To the Editor: Melanocyte stem cells (MSCs), derived from the neural crest, function as the repository of melanocytes (MCs). Currently, most scholars suggest that MSCs mainly exist in the bulge of hair follicles. At the end of the embryo, the neural crest cells differentiate into melanoblasts (MBs), which migrate through the dermis to the epidermis and into the developing hair follicles. When the MBs enter the hair follicles, some of them migrate to the hairy mother region and differentiate into mature MCs, producing the pigment and passing it to the keratinocytes (KCs). The others are settled in the follicular and become MSCs, which are responsible for the regeneration of MCs. The labelled marker of MSCs includes paired box gene 3 (PAX3) and dopachrome tautomerase.PAX3, as a kind of important transcription factor and belonging to the paired box (PAX) family, plays a key role in the differentiation, migration, and proliferation of MB and MCs. Some scholars consider that PAX3 plays a key role in maintaining the undifferentiated molecular genetic mechanism of MSCs. So PAX3 could be used as a marker of MSCs. In addition to MSC, another kind of stem cell called hair follicle stem cell (HFSC) is also found in hair follicles. HFSCs, derived from ectodermal epithelium, have the potential of differentiation in multiple directions; they could accept melanin from mature MCs and generate hair shaft which contains melanin. HFSCs have various molecular markers, including CK15, CK19, CD34, and others. As a kind of adhesion molecule, CD34 is selectively expressed on the surface of stem cell of human and other mammalian, and gradually diminishes with the maturity of the cell. In 2010, some scholars used immunohistochemical staining of CD34 to label hair follicle skin tissue and demonstrated that CD34 had a positive expression with good specificity in the bulge of human hair follicle. Therefore, in this study, CD34 was used as the marker of HFSCs.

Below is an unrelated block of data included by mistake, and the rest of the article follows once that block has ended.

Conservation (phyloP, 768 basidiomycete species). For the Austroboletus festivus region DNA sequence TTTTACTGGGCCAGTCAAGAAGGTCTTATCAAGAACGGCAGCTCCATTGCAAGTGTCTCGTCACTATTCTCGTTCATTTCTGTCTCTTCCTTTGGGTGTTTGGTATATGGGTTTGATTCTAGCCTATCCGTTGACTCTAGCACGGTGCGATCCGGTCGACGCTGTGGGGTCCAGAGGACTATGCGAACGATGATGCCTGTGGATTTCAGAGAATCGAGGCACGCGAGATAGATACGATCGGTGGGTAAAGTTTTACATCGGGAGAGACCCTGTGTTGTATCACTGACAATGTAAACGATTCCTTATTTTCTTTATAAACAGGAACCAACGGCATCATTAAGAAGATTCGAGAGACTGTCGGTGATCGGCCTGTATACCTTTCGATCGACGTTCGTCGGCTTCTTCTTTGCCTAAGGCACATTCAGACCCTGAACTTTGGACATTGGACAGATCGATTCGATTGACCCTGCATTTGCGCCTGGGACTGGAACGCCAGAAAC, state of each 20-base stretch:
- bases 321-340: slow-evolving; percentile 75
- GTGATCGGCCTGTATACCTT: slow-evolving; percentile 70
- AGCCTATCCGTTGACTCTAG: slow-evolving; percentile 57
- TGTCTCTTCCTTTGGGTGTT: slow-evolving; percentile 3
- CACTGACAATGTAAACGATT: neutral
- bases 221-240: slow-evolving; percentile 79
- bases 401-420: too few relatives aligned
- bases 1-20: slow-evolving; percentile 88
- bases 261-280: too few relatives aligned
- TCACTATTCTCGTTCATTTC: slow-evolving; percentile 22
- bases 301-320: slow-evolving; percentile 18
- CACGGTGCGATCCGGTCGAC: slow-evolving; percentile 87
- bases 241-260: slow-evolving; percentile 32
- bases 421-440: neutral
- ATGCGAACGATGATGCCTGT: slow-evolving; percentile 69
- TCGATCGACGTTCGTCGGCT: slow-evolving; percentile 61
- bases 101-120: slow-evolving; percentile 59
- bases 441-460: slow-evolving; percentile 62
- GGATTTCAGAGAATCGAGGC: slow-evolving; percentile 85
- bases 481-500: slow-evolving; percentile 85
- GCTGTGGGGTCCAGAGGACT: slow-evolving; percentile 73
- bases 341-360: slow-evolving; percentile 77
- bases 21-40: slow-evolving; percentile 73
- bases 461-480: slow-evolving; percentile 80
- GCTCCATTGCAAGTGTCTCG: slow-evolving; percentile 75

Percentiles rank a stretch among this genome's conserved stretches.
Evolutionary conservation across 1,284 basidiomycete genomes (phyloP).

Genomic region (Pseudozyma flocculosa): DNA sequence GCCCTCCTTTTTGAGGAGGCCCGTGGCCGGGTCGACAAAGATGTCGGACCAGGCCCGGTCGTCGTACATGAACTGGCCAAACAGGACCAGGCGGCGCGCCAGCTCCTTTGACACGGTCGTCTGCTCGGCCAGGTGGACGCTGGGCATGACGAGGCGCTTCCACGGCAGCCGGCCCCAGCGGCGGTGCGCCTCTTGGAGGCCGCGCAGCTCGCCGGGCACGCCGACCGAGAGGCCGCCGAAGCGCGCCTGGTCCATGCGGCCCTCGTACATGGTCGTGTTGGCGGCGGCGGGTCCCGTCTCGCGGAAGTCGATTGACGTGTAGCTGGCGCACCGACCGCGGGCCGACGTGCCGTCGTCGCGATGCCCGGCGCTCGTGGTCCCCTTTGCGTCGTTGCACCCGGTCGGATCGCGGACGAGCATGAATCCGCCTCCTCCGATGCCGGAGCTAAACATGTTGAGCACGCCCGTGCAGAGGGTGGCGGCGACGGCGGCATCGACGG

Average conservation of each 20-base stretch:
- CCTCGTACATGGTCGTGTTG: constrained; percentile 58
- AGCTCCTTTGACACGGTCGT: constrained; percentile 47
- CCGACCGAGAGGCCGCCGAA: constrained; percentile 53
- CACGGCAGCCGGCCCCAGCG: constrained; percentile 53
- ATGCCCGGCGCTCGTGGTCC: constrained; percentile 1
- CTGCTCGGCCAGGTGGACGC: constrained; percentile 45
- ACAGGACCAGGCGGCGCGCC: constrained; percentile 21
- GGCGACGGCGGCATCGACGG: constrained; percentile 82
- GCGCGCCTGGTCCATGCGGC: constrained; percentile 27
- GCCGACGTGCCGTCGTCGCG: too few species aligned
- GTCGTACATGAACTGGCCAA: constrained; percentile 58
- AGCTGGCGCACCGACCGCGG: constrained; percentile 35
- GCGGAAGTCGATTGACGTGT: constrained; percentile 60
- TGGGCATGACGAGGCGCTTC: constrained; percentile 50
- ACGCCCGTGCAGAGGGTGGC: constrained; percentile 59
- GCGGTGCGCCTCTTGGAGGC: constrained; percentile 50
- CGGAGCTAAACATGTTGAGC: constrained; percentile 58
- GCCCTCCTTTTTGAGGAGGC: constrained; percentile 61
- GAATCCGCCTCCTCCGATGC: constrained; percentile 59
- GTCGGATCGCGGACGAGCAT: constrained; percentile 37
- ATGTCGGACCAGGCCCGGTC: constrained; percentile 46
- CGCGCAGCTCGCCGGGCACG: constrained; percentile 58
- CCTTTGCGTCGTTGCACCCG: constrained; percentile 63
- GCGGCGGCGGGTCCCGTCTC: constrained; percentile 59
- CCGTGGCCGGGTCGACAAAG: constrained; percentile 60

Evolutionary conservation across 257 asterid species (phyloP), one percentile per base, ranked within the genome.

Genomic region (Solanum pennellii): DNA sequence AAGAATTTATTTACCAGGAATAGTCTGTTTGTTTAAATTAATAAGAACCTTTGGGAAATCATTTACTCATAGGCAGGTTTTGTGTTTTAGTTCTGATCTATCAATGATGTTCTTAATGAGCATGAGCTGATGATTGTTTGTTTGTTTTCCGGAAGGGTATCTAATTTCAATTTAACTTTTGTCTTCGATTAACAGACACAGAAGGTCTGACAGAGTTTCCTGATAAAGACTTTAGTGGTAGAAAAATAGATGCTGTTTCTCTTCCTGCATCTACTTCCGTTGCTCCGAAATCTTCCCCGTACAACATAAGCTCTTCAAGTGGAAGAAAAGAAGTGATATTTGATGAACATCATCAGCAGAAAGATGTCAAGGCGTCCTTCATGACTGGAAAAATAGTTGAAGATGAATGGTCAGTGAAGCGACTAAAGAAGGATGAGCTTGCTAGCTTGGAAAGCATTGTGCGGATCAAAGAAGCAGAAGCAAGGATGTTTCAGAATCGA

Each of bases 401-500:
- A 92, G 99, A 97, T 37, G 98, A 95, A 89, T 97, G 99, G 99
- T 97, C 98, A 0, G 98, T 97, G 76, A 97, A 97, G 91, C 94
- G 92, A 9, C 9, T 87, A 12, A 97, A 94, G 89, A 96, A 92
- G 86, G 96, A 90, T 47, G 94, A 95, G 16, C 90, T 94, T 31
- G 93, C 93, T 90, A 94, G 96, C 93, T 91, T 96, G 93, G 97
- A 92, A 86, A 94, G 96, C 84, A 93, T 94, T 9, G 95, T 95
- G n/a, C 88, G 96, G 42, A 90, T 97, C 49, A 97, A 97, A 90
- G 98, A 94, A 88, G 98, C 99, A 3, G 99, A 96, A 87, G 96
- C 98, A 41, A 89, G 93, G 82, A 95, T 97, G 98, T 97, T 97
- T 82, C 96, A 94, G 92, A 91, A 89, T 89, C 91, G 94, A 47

This study was approved by the Institutional Research Ethics Committee of Shanghai General Hospital. Informed consents were obtained from all patients before the enrollment in this study. As foreskin tissue contains more MCs, we separated the skin cells from normal human foreskin by enzymatic digestion in this study. In theory, these cells include large numbers of KCs, MCs, partial fibroblasts, and a small amount of skin stem cells from basal layer of the skin and hair follicles. PAX3 and CD34 were regarded as markers of MSCs and HFSCs, respectively, and then we detected whether MSCs and HFSCs exist in the original mixed skin cells by flow cytometry (FCM). In view of the study that the hair follicle melanin stem cells and the HFSCs share a cell nest, we tried to detect whether there was a certain kind of cell in the original hybrid cells that expressed markers of HFSCs and MSCs at the same time. If it exists, does the cell express the specific markers of MCs such as tyrosinase-2 (TYR-2), Melan-A, and microphthalmia-associated transcription factor (MITF), and whether they have the expression characteristics of MCs or MSCs?